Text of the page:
• Public transportation and safe biking can be more equally distributed across Boston neighborhoods. New transit and biking infrastructure with reduced-cost and free public transit have great potential to increase ridership and biking while also enhancing equity.
  • Therefore, community-specific outreach and education is crucial to make Bostonians aware of public transportation options including those that are low carbon and improve public health.


  • Socially vulnerable communities are more likely to be sites of hazardous waste disposal, landfills, trash transfer stations and incinerators.
  • There are substantial job creation benefits of moving from waste disposal to recycling and composting initiatives: recycling can create 5 to 100 times as many jobs as waste disposal.
  • New waste policies should focus on training opportunities to broaden engagement, job safety to ensure healthy workers, and fair compensation to ensure an adequate standard of living and avoid displacing socially vulnerable households.


  • To address the emissions associated with the City’s electricity and direct fuel consumption, the report proposes: (1) the installation of private rooftop solar panels on all suitable roofs, and (2) implementation of municipal aggregation, also called community choice energy, that allows the City to procure GHG-free electricity on behalf of residents and businesses.
  • Socially vulnerable communities have the most to gain from private solar panel and municipal aggregation policies that are designed to be inclusive and create jobs with livable wages.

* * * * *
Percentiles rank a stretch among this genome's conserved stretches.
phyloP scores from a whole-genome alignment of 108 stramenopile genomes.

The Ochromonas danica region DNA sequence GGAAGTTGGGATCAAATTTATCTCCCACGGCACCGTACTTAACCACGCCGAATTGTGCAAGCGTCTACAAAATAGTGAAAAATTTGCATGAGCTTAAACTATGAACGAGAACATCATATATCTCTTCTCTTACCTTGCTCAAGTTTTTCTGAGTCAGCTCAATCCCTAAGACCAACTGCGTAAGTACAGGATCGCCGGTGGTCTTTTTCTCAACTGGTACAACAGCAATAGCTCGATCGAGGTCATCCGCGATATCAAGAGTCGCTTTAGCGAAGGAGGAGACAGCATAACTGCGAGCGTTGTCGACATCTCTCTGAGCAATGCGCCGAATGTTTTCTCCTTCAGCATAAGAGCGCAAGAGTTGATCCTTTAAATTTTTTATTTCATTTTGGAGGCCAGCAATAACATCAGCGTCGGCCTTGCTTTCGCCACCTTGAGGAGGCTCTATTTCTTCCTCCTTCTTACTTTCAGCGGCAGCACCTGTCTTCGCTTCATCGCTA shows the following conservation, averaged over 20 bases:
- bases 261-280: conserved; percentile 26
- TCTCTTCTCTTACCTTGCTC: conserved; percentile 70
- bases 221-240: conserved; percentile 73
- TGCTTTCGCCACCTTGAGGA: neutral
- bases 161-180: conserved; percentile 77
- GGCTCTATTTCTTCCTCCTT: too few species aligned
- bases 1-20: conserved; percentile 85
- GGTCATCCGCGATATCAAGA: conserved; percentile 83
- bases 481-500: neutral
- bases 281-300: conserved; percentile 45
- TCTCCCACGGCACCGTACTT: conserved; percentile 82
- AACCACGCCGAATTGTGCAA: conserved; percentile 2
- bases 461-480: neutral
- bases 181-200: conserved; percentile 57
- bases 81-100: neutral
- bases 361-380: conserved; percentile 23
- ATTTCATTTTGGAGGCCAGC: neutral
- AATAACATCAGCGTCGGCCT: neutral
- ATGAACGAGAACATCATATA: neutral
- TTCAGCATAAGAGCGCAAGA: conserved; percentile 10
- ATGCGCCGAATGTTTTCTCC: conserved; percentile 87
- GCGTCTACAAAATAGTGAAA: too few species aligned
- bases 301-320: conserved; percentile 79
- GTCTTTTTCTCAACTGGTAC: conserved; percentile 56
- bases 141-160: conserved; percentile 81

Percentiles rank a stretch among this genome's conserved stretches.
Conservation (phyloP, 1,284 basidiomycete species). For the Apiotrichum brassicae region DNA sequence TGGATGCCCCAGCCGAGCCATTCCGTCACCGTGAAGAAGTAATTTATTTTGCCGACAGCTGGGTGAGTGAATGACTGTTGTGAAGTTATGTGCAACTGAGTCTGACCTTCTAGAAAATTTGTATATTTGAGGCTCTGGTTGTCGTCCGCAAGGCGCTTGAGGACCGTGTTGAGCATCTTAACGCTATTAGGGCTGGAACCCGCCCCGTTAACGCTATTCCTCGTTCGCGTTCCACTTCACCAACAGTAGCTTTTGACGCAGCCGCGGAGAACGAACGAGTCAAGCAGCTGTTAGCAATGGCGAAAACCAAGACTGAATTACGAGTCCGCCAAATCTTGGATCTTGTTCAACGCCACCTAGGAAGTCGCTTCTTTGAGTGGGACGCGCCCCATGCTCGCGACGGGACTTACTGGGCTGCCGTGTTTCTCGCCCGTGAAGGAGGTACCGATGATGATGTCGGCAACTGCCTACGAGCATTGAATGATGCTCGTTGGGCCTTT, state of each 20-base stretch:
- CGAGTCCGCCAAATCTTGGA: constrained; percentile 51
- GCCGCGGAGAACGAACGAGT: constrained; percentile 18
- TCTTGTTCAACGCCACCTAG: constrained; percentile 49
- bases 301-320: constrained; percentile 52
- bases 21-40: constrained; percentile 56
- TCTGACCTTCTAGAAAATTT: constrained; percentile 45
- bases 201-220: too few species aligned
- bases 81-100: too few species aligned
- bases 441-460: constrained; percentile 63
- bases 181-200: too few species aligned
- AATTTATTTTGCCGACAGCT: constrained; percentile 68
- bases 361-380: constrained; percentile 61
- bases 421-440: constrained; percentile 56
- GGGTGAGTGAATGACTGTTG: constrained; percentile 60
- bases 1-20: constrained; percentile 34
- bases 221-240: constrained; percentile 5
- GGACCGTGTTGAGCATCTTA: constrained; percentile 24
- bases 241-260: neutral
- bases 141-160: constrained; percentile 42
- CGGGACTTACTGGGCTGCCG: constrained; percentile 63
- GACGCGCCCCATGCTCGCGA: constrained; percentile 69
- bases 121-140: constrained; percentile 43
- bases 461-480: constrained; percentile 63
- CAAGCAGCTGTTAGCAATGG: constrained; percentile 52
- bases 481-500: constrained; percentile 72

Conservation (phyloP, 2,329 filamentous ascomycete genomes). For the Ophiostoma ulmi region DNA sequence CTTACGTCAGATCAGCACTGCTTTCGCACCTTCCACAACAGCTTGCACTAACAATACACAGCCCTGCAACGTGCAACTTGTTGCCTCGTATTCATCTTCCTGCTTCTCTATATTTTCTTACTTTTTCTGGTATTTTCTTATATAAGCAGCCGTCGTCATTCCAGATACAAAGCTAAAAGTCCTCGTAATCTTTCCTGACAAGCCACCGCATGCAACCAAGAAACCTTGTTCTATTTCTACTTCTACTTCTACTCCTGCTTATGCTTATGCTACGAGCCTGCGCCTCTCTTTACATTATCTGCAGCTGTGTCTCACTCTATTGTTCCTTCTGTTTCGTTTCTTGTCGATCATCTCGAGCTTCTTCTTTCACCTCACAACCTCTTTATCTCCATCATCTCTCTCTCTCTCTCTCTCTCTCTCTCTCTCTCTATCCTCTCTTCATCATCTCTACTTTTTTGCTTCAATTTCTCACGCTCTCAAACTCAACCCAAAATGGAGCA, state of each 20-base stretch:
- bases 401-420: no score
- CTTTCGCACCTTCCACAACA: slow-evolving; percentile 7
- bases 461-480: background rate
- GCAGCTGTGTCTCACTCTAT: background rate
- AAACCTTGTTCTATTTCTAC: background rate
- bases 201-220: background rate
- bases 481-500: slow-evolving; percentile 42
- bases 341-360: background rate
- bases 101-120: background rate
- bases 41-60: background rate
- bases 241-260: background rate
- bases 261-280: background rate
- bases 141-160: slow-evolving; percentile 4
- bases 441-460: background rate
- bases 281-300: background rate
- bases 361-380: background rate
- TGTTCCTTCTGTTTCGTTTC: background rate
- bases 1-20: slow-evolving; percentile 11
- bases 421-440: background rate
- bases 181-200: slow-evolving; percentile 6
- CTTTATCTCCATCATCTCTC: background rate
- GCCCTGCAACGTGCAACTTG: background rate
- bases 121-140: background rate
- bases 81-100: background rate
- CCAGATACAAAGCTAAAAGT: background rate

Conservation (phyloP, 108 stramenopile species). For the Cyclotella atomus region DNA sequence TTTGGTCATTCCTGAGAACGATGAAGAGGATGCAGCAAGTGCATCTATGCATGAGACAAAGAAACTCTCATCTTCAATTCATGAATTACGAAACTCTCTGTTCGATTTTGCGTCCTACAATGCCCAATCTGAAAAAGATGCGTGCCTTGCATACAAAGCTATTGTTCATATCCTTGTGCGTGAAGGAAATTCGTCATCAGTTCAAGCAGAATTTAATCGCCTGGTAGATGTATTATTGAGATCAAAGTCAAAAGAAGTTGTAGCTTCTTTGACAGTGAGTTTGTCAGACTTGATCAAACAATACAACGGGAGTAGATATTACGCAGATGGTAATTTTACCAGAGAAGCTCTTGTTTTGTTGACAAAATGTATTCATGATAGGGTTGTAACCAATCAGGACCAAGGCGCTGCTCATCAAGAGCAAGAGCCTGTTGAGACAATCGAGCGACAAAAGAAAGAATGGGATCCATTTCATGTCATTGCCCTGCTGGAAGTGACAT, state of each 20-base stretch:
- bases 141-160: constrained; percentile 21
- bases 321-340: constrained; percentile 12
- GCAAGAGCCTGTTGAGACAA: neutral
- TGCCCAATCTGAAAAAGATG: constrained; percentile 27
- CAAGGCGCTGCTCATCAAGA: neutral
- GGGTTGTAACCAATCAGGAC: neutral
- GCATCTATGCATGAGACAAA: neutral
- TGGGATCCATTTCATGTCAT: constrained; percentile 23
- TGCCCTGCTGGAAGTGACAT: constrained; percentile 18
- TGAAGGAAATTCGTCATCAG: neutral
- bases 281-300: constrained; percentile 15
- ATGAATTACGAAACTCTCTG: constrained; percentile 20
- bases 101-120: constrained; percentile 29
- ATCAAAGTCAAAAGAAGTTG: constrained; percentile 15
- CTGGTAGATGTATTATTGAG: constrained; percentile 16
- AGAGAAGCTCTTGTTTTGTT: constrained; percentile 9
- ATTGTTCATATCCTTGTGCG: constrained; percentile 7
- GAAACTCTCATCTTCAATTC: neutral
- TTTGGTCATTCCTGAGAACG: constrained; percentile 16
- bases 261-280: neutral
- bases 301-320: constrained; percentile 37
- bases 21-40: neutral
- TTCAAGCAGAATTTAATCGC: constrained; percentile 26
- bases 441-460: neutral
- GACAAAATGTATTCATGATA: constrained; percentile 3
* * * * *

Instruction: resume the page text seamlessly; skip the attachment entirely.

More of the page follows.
The companion technical report provides insight and data supporting the three main recommendations of Carbon Free Boston: 1) deepen energy efficiency while reducing demand, 2) electrify as much as possible, and 3) purchase 100 percent clean energy.

You can find the full social equity and technical reports at, and the Carbon Free Boston Summary report at

The Boston Green Ribbon Commission is a group of business, institutional and civic leaders in Boston supporting the implementation of the city’s Climate Action Plan. The plan includes strong recommendations on how Bostonians can increase efficiency, reduce emissions and prepare for extreme weather and higher sea levels. Many cities have produced similar plans, but few have also enlisted the support and leadership of the local business community as effectively as Boston, to help reduce greenhouse gas emissions.